Yet again the onus falls on the CIO to ensure that any hurdles in the path of
his proposed deal are removed before it goes to the board for a review.
|What the CIO should remember before going ahead with
the proposal to board members:
- Communicating well with the board members is
a pre-requisite. The CIO must know the deal inside out, and must not
leave any room for the business heads to criticise.
- The CIO must be in constant touch with the head of the department
that will be directly affected by the implementation. This will help
the CIO get a business-side view of the project.
- He must also be good at evaluating the market and negotiating with
multiple vendors so that he can keep financial terms ready as and when
they are asked for.
- The CIO must always remember that the onus is on him to convince
the CEO/CFO/board that the deal he is proposing is necessary for the
- He must make sure to devise a technology model that will show the
CEO and his colleagues not just the long-term benefits such as profits,
but also immediate ones such as lower cost of operations.
- Finally, if possible, the CIO must get himself involved in informal
groups that discuss issues like negotiating pricing models with vendors.
This will help him get deeper insights about whats happening in
the market and also about what other CIOs do to get their IT deals right.
Being there, doing that
One of the most important things
the CIO needs to do today is to ensure that he is trusted by the board
of directors. He needs to be a master of communications, a business strategist
and a technologistall at the same time
One of the most important items that should be present on
the CIOs agenda at all times is the relation between the intended technology
model and the existing business model. He must consider the impact that one
could have on the other, as it will, to a large extent, determine the result
of the proposal he makes. According to Deshpande, the basic plan of action should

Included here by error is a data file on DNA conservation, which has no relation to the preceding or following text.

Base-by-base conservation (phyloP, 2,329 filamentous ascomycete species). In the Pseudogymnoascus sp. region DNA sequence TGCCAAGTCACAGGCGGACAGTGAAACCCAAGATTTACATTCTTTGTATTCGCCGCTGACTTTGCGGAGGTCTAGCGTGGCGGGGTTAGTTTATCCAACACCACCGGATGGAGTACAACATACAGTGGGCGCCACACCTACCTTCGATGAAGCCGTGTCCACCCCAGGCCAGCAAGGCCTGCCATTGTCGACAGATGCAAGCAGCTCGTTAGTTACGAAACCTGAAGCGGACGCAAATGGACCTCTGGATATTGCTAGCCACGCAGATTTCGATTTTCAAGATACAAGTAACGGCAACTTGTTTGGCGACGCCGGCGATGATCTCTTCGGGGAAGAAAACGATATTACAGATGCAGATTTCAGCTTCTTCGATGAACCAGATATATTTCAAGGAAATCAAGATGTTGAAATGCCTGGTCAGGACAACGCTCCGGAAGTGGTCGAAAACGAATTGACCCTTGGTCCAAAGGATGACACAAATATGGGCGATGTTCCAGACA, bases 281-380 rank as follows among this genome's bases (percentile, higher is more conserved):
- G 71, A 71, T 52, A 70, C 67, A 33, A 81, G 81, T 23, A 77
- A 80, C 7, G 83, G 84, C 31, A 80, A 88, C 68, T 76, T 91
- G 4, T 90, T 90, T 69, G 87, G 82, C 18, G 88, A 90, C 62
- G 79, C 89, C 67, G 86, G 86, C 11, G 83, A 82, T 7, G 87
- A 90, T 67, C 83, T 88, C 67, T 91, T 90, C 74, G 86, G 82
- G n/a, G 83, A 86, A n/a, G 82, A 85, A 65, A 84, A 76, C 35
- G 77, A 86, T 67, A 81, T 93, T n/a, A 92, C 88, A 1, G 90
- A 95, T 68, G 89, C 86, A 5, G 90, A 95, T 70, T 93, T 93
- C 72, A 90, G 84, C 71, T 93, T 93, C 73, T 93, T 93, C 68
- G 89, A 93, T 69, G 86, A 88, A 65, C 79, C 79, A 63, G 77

be showing the CEO that the implementation would have immediate effects too.
Profits come in only at a much later stage, but you can always show them
facts like lowered costs of operations and business processes being smoothened,
Krishnan notes that this relation could vary across projects. For
certain projects, ROI could be the most important factor, while for others,
compliance could be paramount. Here again, the CIO must understand from the
business side what is really needed and which part should be concentrated on
more than others.
It is clear therefore that CIOs today are expected to do much more than just
deal with hardware and software. They are expected to play the business strategist
too, making sure that what is needed is provided and everything functions smoothly.
At the end of the day, every information technology need arises only from a
business need, so understanding both sides becomes essential for the CIO.
Forming a peer group
A thing of interest to the CIO would be the formation of an informal group that
gets together and discusses ideas to get the most from IT deals. This would
help all members of the group in that there would be inputs coming in from various
market segments. In such a scenario, CIOs would ideally understand how to tackle
hurdles in their path to the right IT deal. Krishnan comments, Such a
concept will be of great help to CIOs.
Deshpande is more definite as he says, Such informal groups already exist.
In the IT fraternity, most people end up knowing each other. He opines
that general information such as ideas to get a deal must be shared. He adds
however that there are certain details such as discount rates provided by the
vendor that should be kept from competitors.
Khanna, who informs that he is part of such an informal group, is of the opinion
that associating with other members of the IT community is beneficial, not just
to him, but to all other members as well.
To sum things up, one of the most important things the CIO needs to do today
is to ensure that he is trusted by the board of directors. He needs to be a
master of communications, a business strategist and a technologistall
at the same time. If this is done with enough care, a time may come when the
CIO may not need to convince the board of his ideas, but only discuss
things with them.
In any other case however, there are more chances of his proposed deal being
considered only a very frivolous attempt. So Laurence Olivier may be correct